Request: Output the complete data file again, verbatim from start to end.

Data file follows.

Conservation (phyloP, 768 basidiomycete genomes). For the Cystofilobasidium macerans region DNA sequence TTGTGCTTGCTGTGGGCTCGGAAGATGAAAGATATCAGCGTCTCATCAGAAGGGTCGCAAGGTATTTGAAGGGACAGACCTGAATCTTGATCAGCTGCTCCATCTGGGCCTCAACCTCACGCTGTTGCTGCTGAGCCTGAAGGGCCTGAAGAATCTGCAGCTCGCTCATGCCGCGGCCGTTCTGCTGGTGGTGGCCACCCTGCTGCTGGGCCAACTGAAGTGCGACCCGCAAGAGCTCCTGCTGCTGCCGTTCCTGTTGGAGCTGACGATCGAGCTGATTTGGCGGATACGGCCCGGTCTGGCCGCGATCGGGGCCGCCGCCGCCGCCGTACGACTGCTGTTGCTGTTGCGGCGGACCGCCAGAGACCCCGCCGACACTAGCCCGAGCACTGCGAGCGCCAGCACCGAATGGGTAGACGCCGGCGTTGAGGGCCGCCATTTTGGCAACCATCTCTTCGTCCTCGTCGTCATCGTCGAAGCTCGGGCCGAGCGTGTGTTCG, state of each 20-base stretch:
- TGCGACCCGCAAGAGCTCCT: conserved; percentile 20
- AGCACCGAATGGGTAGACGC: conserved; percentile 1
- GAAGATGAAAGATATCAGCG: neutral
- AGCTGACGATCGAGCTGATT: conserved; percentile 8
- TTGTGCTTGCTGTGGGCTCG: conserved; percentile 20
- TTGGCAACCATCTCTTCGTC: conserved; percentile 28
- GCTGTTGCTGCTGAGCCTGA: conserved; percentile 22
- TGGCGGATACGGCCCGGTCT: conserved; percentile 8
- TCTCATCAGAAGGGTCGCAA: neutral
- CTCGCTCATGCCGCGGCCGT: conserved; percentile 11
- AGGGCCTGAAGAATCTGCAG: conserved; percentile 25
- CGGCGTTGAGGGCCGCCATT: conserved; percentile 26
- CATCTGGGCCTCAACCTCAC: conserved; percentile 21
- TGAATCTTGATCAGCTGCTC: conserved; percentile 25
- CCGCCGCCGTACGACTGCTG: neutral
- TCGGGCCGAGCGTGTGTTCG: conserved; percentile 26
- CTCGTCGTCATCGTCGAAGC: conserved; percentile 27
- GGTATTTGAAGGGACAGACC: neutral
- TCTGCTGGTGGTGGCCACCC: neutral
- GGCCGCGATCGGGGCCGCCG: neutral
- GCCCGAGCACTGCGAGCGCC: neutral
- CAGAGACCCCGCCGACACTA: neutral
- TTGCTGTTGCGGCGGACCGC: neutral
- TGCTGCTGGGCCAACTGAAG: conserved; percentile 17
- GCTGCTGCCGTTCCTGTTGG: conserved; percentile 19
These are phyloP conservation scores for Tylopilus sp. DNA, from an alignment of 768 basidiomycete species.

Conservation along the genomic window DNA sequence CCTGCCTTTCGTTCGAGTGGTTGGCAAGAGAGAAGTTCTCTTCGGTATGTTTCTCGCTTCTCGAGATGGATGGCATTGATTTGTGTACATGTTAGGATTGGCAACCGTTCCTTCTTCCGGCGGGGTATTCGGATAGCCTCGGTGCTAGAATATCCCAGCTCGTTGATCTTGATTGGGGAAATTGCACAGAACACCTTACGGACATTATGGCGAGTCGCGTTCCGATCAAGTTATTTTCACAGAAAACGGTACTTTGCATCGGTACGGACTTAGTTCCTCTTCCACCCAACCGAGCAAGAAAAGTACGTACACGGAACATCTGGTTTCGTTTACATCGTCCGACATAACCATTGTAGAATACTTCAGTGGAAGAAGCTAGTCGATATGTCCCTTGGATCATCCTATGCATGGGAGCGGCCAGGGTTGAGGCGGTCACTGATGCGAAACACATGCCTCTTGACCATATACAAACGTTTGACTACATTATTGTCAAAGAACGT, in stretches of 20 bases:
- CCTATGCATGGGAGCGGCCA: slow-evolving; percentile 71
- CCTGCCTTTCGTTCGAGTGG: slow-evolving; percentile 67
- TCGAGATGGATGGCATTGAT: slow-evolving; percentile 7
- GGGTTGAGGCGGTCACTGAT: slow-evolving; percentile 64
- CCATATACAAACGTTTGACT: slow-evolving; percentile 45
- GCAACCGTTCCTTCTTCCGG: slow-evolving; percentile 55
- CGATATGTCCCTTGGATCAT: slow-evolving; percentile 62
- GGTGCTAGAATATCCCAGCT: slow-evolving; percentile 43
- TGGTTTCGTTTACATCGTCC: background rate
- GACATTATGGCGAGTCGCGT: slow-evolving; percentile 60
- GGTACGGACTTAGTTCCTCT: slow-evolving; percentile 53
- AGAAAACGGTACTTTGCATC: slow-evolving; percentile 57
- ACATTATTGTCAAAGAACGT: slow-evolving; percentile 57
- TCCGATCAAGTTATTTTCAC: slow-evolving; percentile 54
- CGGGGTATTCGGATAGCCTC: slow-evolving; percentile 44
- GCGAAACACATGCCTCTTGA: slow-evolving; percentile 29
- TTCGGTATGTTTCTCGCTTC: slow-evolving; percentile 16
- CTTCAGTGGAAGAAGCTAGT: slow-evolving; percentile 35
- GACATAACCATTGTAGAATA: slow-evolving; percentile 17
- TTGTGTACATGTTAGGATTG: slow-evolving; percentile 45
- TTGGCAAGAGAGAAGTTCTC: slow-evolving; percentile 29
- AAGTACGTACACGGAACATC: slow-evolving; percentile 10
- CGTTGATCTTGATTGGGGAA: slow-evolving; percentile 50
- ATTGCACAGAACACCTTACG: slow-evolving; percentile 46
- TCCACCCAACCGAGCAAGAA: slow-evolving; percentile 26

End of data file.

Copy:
Conservation (phyloP, 768 basidiomycete genomes). For the Cystofilobasidium macerans region DNA sequence TTGTGCTTGCTGTGGGCTCGGAAGATGAAAGATATCAGCGTCTCATCAGAAGGGTCGCAAGGTATTTGAAGGGACAGACCTGAATCTTGATCAGCTGCTCCATCTGGGCCTCAACCTCACGCTGTTGCTGCTGAGCCTGAAGGGCCTGAAGAATCTGCAGCTCGCTCATGCCGCGGCCGTTCTGCTGGTGGTGGCCACCCTGCTGCTGGGCCAACTGAAGTGCGACCCGCAAGAGCTCCTGCTGCTGCCGTTCCTGTTGGAGCTGACGATCGAGCTGATTTGGCGGATACGGCCCGGTCTGGCCGCGATCGGGGCCGCCGCCGCCGCCGTACGACTGCTGTTGCTGTTGCGGCGGACCGCCAGAGACCCCGCCGACACTAGCCCGAGCACTGCGAGCGCCAGCACCGAATGGGTAGACGCCGGCGTTGAGGGCCGCCATTTTGGCAACCATCTCTTCGTCCTCGTCGTCATCGTCGAAGCTCGGGCCGAGCGTGTGTTCG, state of each 20-base stretch:
- TGCGACCCGCAAGAGCTCCT: conserved; percentile 20
- AGCACCGAATGGGTAGACGC: conserved; percentile 1
- GAAGATGAAAGATATCAGCG: neutral
- AGCTGACGATCGAGCTGATT: conserved; percentile 8
- TTGTGCTTGCTGTGGGCTCG: conserved; percentile 20
- TTGGCAACCATCTCTTCGTC: conserved; percentile 28
- GCTGTTGCTGCTGAGCCTGA: conserved; percentile 22
- TGGCGGATACGGCCCGGTCT: conserved; percentile 8
- TCTCATCAGAAGGGTCGCAA: neutral
- CTCGCTCATGCCGCGGCCGT: conserved; percentile 11
- AGGGCCTGAAGAATCTGCAG: conserved; percentile 25
- CGGCGTTGAGGGCCGCCATT: conserved; percentile 26
- CATCTGGGCCTCAACCTCAC: conserved; percentile 21
- TGAATCTTGATCAGCTGCTC: conserved; percentile 25
- CCGCCGCCGTACGACTGCTG: neutral
- TCGGGCCGAGCGTGTGTTCG: conserved; percentile 26
- CTCGTCGTCATCGTCGAAGC: conserved; percentile 27
- GGTATTTGAAGGGACAGACC: neutral
- TCTGCTGGTGGTGGCCACCC: neutral
- GGCCGCGATCGGGGCCGCCG: neutral
- GCCCGAGCACTGCGAGCGCC: neutral
- CAGAGACCCCGCCGACACTA: neutral
- TTGCTGTTGCGGCGGACCGC: neutral
- TGCTGCTGGGCCAACTGAAG: conserved; percentile 17
- GCTGCTGCCGTTCCTGTTGG: conserved; percentile 19
These are phyloP conservation scores for Tylopilus sp. DNA, from an alignment of 768 basidiomycete species.

Conservation along the genomic window DNA sequence CCTGCCTTTCGTTCGAGTGGTTGGCAAGAGAGAAGTTCTCTTCGGTATGTTTCTCGCTTCTCGAGATGGATGGCATTGATTTGTGTACATGTTAGGATTGGCAACCGTTCCTTCTTCCGGCGGGGTATTCGGATAGCCTCGGTGCTAGAATATCCCAGCTCGTTGATCTTGATTGGGGAAATTGCACAGAACACCTTACGGACATTATGGCGAGTCGCGTTCCGATCAAGTTATTTTCACAGAAAACGGTACTTTGCATCGGTACGGACTTAGTTCCTCTTCCACCCAACCGAGCAAGAAAAGTACGTACACGGAACATCTGGTTTCGTTTACATCGTCCGACATAACCATTGTAGAATACTTCAGTGGAAGAAGCTAGTCGATATGTCCCTTGGATCATCCTATGCATGGGAGCGGCCAGGGTTGAGGCGGTCACTGATGCGAAACACATGCCTCTTGACCATATACAAACGTTTGACTACATTATTGTCAAAGAACGT, in stretches of 20 bases:
- CCTATGCATGGGAGCGGCCA: slow-evolving; percentile 71
- CCTGCCTTTCGTTCGAGTGG: slow-evolving; percentile 67
- TCGAGATGGATGGCATTGAT: slow-evolving; percentile 7
- GGGTTGAGGCGGTCACTGAT: slow-evolving; percentile 64
- CCATATACAAACGTTTGACT: slow-evolving; percentile 45
- GCAACCGTTCCTTCTTCCGG: slow-evolving; percentile 55
- CGATATGTCCCTTGGATCAT: slow-evolving; percentile 62
- GGTGCTAGAATATCCCAGCT: slow-evolving; percentile 43
- TGGTTTCGTTTACATCGTCC: background rate
- GACATTATGGCGAGTCGCGT: slow-evolving; percentile 60
- GGTACGGACTTAGTTCCTCT: slow-evolving; percentile 53
- AGAAAACGGTACTTTGCATC: slow-evolving; percentile 57
- ACATTATTGTCAAAGAACGT: slow-evolving; percentile 57
- TCCGATCAAGTTATTTTCAC: slow-evolving; percentile 54
- CGGGGTATTCGGATAGCCTC: slow-evolving; percentile 44
- GCGAAACACATGCCTCTTGA: slow-evolving; percentile 29
- TTCGGTATGTTTCTCGCTTC: slow-evolving; percentile 16
- CTTCAGTGGAAGAAGCTAGT: slow-evolving; percentile 35
- GACATAACCATTGTAGAATA: slow-evolving; percentile 17
- TTGTGTACATGTTAGGATTG: slow-evolving; percentile 45
- TTGGCAAGAGAGAAGTTCTC: slow-evolving; percentile 29
- AAGTACGTACACGGAACATC: slow-evolving; percentile 10
- CGTTGATCTTGATTGGGGAA: slow-evolving; percentile 50
- ATTGCACAGAACACCTTACG: slow-evolving; percentile 46
- TCCACCCAACCGAGCAAGAA: slow-evolving; percentile 26